WiHM 12: Quick Six Questions With Sheri White
Welcome to The Horror Tree, and thank you for participating in Women In Horror Month. First, tell us a bit about yourself and your interest in horror.
Thank you for interviewing me! I’ve loved horror almost all my life, but only started writing it about 20 years ago. I’ve always wanted to be a writer – I asked for a typewriter when I was about ten years old or so. I wrote my autobiography! It wasn’t a long manuscript.
I believe my fascination with horror began when I was only two years old and watched The Wizard of Oz on TV. That was back when it was an event once a year, which is why my mother let me watch it with her. Funnily enough, even though the witch scared me, I developed a fear of tornadoes, even though we live in Maryland. Now, though, any big winds will provoke a fear response in me.
Why is Women In Horror Month important, and what do you say to someone who says ‘Oh, I don’t care if it’s by a man, a woman, etc., as long as it’s a good story’?”
I think there are many horror readers who don’t realize women can be just as vicious – maybe even more – than men who write horror. I mean, our lives are immersed in blood from the time we get our first periods. Some of us grow humans inside of us that take over our bodies and force themselves out causing excruciating pain. We are caretakers who see everything the human body does to itself as it ages. How can we not be good horror writers? We have been making men squirm since the dawn of time.
Those people who say they don’t care about the sex of an author might be speaking the truth. But when they go to the bookstore, are they reaching for Stephen King or Shirley Jackson? It could be a conscious choice, or maybe it’s due to not many women represented on those shelves – bringing us back around to the question.
Who are some Women In Horror (or other women) who have influenced your work, and why?
I mostly read men writers like King when I was a kid (this was in the 70s) because I was the only reader in my family besides my grandmother and the only one who liked horror. So my access to books by other authors besides King, Koontz, and Saul at the mall bookstore was limited.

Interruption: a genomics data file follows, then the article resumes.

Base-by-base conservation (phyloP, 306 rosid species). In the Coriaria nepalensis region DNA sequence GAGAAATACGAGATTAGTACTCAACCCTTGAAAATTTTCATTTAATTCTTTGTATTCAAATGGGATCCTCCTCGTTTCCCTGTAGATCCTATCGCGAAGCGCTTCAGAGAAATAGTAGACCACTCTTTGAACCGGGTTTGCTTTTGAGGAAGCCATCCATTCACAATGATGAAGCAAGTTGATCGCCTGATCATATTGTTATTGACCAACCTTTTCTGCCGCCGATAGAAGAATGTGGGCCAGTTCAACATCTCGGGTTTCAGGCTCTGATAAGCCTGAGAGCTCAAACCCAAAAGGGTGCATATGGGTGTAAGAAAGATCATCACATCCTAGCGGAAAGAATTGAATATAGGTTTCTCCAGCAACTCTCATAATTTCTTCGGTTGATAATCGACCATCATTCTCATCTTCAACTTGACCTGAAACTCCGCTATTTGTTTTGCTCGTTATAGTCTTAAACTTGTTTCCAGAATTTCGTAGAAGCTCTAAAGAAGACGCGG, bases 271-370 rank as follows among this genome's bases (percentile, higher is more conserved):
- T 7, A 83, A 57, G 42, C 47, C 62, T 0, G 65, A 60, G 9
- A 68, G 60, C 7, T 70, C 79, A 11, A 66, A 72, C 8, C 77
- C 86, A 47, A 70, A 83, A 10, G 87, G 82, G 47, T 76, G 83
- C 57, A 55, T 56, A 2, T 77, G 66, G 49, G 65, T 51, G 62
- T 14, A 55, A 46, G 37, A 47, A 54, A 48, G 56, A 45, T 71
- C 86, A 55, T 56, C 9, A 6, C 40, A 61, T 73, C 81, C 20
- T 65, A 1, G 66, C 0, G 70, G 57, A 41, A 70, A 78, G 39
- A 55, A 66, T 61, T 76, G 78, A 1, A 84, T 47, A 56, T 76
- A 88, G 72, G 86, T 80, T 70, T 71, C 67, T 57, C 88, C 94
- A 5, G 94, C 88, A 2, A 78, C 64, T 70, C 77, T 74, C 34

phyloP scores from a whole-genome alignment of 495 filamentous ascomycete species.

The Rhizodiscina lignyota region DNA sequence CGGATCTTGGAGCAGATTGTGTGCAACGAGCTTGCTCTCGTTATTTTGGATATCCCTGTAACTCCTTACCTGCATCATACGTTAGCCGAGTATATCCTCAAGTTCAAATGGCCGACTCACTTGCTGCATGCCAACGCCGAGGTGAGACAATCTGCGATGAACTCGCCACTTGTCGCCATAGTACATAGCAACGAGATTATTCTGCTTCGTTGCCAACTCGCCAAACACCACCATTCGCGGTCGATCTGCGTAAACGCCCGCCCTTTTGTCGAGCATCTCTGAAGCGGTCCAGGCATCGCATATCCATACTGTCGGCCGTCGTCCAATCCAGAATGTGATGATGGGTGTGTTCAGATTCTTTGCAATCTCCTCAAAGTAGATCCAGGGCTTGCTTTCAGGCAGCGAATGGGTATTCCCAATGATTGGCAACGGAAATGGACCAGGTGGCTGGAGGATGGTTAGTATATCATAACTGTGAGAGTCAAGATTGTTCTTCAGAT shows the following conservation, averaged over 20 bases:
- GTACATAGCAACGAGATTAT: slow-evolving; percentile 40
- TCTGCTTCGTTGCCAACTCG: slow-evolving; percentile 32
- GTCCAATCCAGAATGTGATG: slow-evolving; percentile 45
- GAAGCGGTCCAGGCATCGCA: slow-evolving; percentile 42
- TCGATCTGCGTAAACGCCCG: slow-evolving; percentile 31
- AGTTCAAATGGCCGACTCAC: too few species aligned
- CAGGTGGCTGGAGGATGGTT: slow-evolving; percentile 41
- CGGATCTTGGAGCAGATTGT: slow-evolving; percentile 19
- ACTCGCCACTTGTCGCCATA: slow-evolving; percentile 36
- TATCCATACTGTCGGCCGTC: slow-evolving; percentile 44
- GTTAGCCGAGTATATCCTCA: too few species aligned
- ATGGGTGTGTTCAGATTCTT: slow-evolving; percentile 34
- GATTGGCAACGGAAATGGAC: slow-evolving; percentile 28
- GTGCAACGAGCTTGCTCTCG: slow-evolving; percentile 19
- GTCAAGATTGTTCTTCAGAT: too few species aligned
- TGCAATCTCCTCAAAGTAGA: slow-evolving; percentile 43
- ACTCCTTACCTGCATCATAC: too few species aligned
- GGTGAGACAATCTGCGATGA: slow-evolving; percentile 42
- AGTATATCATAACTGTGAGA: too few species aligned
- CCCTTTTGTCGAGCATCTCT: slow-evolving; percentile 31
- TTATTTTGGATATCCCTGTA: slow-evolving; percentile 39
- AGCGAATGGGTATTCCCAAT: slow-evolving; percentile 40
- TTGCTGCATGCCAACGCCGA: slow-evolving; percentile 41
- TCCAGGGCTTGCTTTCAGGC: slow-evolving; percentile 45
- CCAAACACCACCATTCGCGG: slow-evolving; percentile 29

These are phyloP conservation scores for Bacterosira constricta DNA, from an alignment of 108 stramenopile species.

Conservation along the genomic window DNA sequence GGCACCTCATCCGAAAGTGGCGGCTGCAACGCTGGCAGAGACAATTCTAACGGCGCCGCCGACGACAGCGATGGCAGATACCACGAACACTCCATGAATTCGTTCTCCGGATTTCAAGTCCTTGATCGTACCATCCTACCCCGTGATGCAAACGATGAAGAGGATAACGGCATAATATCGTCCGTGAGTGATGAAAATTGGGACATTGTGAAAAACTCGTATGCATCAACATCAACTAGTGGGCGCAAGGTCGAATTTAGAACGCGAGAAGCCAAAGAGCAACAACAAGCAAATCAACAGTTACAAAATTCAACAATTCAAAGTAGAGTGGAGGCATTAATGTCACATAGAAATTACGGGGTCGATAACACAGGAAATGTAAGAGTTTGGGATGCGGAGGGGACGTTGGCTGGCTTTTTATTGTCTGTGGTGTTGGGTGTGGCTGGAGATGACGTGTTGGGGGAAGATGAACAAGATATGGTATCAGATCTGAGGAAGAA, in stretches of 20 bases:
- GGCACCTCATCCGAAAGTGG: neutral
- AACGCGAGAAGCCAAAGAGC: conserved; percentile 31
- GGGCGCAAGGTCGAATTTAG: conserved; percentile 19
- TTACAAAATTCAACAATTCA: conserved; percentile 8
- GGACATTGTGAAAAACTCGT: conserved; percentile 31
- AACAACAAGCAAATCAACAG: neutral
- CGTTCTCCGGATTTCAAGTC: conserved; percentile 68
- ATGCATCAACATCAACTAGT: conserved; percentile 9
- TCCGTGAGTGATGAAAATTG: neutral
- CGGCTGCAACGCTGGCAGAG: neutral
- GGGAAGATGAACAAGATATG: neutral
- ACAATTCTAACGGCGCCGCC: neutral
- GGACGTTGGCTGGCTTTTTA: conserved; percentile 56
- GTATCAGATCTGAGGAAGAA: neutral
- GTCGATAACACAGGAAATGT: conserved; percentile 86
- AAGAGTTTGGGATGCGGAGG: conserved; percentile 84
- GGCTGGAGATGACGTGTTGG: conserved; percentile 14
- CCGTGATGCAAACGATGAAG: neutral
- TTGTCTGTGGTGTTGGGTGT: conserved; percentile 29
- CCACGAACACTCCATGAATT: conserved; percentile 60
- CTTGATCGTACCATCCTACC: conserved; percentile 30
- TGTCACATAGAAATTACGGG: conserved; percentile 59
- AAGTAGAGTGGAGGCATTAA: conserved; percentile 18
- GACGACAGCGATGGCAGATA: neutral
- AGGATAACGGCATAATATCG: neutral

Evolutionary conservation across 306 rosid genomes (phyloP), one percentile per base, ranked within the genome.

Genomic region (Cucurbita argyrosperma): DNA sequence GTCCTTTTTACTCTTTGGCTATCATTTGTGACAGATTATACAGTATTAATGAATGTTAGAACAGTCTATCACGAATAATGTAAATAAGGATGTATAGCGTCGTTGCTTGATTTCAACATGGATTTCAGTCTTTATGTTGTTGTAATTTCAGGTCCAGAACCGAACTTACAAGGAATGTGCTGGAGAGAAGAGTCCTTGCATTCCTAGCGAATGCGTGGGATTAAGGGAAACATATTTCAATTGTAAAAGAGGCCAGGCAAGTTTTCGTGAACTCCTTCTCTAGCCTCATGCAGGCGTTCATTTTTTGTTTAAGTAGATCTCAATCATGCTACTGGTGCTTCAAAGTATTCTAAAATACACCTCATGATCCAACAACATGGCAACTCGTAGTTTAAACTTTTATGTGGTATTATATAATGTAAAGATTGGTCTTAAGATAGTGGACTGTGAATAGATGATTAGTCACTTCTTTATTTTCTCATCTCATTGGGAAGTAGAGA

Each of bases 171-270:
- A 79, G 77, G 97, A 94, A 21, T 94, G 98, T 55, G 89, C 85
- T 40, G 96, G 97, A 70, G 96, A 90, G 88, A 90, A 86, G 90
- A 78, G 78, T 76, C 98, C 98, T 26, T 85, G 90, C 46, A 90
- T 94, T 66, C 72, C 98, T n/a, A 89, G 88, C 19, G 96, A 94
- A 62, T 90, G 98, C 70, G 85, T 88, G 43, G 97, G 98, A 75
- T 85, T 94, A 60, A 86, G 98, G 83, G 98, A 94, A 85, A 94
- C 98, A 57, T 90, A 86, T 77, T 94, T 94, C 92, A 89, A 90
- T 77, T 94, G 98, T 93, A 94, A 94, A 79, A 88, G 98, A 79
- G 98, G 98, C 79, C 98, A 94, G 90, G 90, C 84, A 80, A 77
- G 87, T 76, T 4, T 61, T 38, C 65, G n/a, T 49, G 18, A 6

But in high school, I checked out a book of Shirley Jackson stories from the school library, and read The Lottery, and that blew me away. The story was quiet and subtle until the end, and fascinated me that not only such horror existed, but that it was written by a woman. After that, I looked for women writers every time I went to the library or bookstore.
2020 will probably be remembered as a TERRIBLE year for many of us; tell me something GOOD that happened in the past 12 months.
Wow, I actually had to think about this and come back to it. Well, I was accepted to the Horror Writers Association anthology in 2018, something that I am still thrilled about (Don’t Turn Out the Lights: A Tribute to Alvin Schwartz’s Scary Stories to Tell in the Dark). In August 2020, the editor, Jonathan Maberry held several author panels on Zoom. I have terrible anxiety about talking on the phone, being on camera, etc., but I pushed myself not to back out and actually had a good time.
What have you got planned for Women in Horror Month, and the coming months of 2021?
I’m not as involved in WiHM this year, only because I’ve been somewhat withdrawn for the past year (depression and anxiety are awful in regular times but so much worse during the crisis year we’ve been in). For 2021, I am so hoping conventions are open again. Missing Necon and Scare that Care last year devastated me, since there are friends I only get to see at those cons due to distance issues. I’m also hoping that concerts come back! I miss them so much. The last one I went to was ELO in 2019. They were supposed to come back around last year. Music is a such an important part of my life.
My husband and I are also hoping to take some short trips throughout the summer. Right now, though, everything is still up in the air.
Is there anything else you’d like to tell our readers? Thanks for participating in Women in Horror Month!
Yes! I am a huge proponent of small presses in the horror genre. There are so many books and magazines out there that are struggling because they are not high-profile with “big-name” authors. But the talent to be found beyond Barnes and Noble is amazing.
All that to say – search out the small presses! Buy their books (directly from them if possible), subscribe to magazines. Reach out to authors and publishers (most are on social media) and tell them you enjoyed their writing, their art, their music. And leave reviews on Amazon, Goodreads, even your own social media account.
Trust me, kind words like that will lift every creator’s day.
Also, if you’re interested in reading some of my own short stories, I do have a collection available called Sacrificial Lambs and Others, published by Crossroad Press.
You can find me on Facebook and Twitter:
Thanks again for interviewing me!
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Selene MacLeod is a night operator and sometime writing hobbyist. She holds a BA in Communications from Wilfrid Laurier University and resides in Kitchener, Ontario. Her work has appeared in several horror and crime fiction anthologies, most recently Shotgun Honey, Drag Noir (Fox Spirit Books); and the upcoming Freakshow: Freakishly Fascinating Tales of Mystery and Suspense (Copper Pen Press), and Tragedy Queens (Clash Media).She’s most excited about editing a charity anthology for Nocturnicorn Books called Anthem: A Tribute to Leonard Cohen, due out late 2017.